Featured Research

from universities, journals, and other organizations

Lack of sleep? Keep away from the buffet

Date:
February 20, 2013
Source:
Uppsala Universitet
Summary:
New research shows that sleep-deprived people select greater portion sizes of energy-dense snacks and meals than they do after one night of normal sleep. Poor sleep habits can therefore affect people’s risk of becoming overweight in the long run.

New research from Uppsala University shows that sleep-deprived people select greater portion sizes of energy-dense snacks and meals than they do after one night of normal sleep. Poor sleep habits can therefore affect people's risk of becoming overweight in the long run. The findings are published in Psychoneuroendocrinology.

Related Articles


In a previous article, published in Journal of Clinical Endocrinology & Metabolism, the researchers from the Department of Neuroscience at Uppsala University have shown that a single night of total sleep loss in young normal weight men increases the activation of a brain region involved in a desire to eat.

In the new study, Pleunie Hogenkamp and Christian Benedict, and their colleagues, have systematically examined whether sleep-deprived people select greater portion sizes of energy-dense snacks and meals under buffet-like conditions. To this aim, 16 normal-weight males were asked to select their ideal portion sizes of 7 meal and 6 snack items, in both hungry and sated conditions. In one condition, they were sleep-deprived, in the other condition they had a night with approximately 8 hours sleep.

Pleunie Hogenkamp, the main author of the present study, explains: "After a night of total sleep loss, these males chose greater portion sizes of the energy-dense foods. Interestingly, they did so both before and after a breakfast, suggesting that sleep deprivation enhances food intake regardless of satiety. Bearing in mind that insufficient sleep is a growing problem in modern society, our results may explain why poor sleep habits can affect people's risk to gain weight in the long run."


Story Source:

The above story is based on materials provided by Uppsala Universitet. Note: Materials may be edited for content and length.


Journal Reference:

  1. Hogenkamp PS et al. Acute sleep deprivation increases portion size and affects food choice in young men. Psychoneuroendocrinology, in press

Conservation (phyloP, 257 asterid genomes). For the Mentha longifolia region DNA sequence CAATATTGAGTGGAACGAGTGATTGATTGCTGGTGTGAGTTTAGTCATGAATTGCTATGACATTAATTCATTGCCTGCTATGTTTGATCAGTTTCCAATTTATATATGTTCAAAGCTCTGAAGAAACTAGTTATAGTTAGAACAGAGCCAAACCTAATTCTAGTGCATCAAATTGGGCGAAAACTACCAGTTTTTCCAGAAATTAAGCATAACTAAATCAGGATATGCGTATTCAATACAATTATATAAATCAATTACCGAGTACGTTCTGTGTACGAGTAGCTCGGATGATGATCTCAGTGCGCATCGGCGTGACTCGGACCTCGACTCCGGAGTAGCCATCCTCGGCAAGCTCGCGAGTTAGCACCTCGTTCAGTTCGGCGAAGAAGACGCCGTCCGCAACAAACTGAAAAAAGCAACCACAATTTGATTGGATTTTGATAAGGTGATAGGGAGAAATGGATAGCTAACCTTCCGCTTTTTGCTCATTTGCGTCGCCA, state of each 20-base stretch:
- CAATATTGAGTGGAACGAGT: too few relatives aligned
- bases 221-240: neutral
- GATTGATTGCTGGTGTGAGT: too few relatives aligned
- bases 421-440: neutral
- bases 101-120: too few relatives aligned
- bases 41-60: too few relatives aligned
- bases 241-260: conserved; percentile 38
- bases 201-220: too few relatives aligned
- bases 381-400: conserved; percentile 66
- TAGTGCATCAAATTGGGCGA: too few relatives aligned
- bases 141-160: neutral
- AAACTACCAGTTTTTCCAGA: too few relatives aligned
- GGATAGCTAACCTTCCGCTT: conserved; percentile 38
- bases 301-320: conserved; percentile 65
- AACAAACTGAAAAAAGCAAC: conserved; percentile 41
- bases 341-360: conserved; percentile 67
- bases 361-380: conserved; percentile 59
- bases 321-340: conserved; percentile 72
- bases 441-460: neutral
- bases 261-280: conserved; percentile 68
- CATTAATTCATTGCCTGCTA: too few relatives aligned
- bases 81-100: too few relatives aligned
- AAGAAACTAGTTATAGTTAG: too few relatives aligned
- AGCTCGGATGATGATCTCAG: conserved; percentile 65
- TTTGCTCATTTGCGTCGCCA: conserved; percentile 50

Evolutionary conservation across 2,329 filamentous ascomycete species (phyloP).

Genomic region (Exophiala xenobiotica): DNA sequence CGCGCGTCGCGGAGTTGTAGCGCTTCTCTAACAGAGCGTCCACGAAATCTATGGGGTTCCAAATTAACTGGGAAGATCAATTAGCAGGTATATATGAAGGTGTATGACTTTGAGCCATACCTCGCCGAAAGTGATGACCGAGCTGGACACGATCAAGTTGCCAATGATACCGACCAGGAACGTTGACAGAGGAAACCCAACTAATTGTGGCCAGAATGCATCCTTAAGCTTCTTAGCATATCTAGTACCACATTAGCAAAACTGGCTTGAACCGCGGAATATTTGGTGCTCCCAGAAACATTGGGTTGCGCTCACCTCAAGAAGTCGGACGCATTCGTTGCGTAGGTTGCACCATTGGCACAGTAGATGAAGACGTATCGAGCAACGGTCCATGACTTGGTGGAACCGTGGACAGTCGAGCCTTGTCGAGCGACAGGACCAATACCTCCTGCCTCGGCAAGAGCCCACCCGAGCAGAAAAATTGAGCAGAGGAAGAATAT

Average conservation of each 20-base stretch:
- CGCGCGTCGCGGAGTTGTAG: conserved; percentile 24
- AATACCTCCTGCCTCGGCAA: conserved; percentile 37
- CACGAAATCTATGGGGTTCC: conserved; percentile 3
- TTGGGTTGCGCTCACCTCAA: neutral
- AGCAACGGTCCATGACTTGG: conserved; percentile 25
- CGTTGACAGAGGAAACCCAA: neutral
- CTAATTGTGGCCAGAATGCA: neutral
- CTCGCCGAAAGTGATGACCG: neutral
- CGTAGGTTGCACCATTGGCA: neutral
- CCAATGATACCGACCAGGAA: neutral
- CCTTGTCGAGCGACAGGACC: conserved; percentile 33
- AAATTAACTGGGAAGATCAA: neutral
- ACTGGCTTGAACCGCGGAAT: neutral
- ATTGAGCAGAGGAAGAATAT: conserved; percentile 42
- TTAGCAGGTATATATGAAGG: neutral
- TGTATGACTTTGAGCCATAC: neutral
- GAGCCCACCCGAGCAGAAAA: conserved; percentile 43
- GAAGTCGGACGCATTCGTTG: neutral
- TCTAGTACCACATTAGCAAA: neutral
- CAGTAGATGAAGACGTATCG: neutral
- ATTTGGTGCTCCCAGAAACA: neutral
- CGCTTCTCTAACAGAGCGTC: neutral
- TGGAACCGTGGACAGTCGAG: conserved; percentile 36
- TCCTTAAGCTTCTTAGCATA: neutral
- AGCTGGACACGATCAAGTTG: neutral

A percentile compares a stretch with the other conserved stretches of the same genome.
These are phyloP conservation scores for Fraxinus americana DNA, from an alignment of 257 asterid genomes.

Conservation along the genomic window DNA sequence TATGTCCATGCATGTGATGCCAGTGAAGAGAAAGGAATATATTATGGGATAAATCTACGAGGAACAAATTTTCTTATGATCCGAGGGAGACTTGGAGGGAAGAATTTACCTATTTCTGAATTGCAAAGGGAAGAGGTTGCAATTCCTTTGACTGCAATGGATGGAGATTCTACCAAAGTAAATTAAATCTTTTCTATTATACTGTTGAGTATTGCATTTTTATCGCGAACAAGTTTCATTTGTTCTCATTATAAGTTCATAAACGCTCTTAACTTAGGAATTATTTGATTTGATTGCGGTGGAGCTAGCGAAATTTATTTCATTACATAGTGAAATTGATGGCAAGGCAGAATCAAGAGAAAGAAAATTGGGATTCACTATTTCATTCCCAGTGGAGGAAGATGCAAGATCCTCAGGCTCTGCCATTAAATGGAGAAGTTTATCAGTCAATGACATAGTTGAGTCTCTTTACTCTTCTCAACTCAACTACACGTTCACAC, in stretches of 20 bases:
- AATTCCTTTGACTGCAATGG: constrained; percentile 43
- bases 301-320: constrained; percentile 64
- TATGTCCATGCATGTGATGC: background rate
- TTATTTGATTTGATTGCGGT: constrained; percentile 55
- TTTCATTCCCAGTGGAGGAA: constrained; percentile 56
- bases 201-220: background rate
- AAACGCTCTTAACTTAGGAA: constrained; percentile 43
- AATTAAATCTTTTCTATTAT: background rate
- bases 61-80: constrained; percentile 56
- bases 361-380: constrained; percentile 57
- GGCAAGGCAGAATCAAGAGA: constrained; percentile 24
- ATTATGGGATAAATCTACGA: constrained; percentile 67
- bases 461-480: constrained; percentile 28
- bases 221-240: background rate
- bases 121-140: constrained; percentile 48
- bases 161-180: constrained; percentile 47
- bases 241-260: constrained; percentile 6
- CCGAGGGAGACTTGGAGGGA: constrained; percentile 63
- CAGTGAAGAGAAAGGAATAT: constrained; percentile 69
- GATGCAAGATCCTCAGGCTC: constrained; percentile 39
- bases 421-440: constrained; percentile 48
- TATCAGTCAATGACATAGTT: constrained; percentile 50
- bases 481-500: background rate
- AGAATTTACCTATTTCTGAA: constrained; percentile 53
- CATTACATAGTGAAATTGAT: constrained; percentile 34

Cite This Page:

Uppsala Universitet. "Lack of sleep? Keep away from the buffet." ScienceDaily. ScienceDaily, 20 February 2013. <www.sciencedaily.com/releases/2013/02/130220084701.htm>.
Uppsala Universitet. (2013, February 20). Lack of sleep? Keep away from the buffet. ScienceDaily. Retrieved March 6, 2015 from www.sciencedaily.com/releases/2013/02/130220084701.htm
Uppsala Universitet. "Lack of sleep? Keep away from the buffet." ScienceDaily. www.sciencedaily.com/releases/2013/02/130220084701.htm (accessed March 6, 2015).

Share This


More From ScienceDaily



More Health & Medicine News

Friday, March 6, 2015

Featured Research

from universities, journals, and other organizations


Featured Videos

from AP, Reuters, AFP, and other news services

Suicide Rates Up For Young Women In U.S.

Suicide Rates Up For Young Women In U.S.

Newsy (Mar. 6, 2015) According to a report from the CDC, suicide rates among young women increased from 1994 to 2012 while rates among young men have decreased. Video provided by Newsy
Powered by NewsLook.com
Bupa Eyes India Healthcare Opportunities

Bupa Eyes India Healthcare Opportunities

Reuters - Business Video Online (Mar. 5, 2015) Bupa is hoping to expand in India&apos;s fast-growing health insurance market, once a rule change on foreign investment is implemented. The British private healthcare group&apos;s CEO tells Grace Pascoe why it&apos;s so keen on the new opportunity. Video provided by Reuters
Powered by NewsLook.com
Liberia Releases Last Ebola Patient, But Threat Remains

Liberia Releases Last Ebola Patient, But Threat Remains

Newsy (Mar. 5, 2015) Liberia&apos;s last Ebola patient has been released, and the country hasn&apos;t recorded a new case in a week. However, fears of another outbreak still exist. Video provided by Newsy
Powered by NewsLook.com
Doctor in Your Pocket Is Getting Smarter

Doctor in Your Pocket Is Getting Smarter

Reuters - Business Video Online (Mar. 5, 2015) Mobile apps are turning smartphones into a personal doctors, with users able to measure heart rate, blood pressure and even blood sugar. But will it change our behaviour? Ivor Bennett reports from the Mobile World Congress in Barcelona. Video provided by Reuters
Powered by NewsLook.com

Search ScienceDaily

Number of stories in archives: 140,361

Find with keyword(s):
Enter a keyword or phrase to search ScienceDaily for related topics and research stories.

Save/Print:
Share:

Breaking News:

Strange & Offbeat Stories


Health & Medicine

Mind & Brain

Living & Well

In Other News

... from NewsDaily.com

Science News

Health News

Environment News

Technology News



Save/Print:
Share:

Free Subscriptions


Get the latest science news with ScienceDaily's free email newsletters, updated daily and weekly. Or view hourly updated newsfeeds in your RSS reader:

Get Social & Mobile


Keep up to date with the latest news from ScienceDaily via social networks and mobile apps:

Have Feedback?


Tell us what you think of ScienceDaily -- we welcome both positive and negative comments. Have any problems using the site? Questions?
Mobile: iPhone Android Web
Follow: Facebook Twitter Google+
Subscribe: RSS Feeds Email Newsletters
Latest Headlines Health & Medicine Mind & Brain Space & Time Matter & Energy Computers & Math Plants & Animals Earth & Climate Fossils & Ruins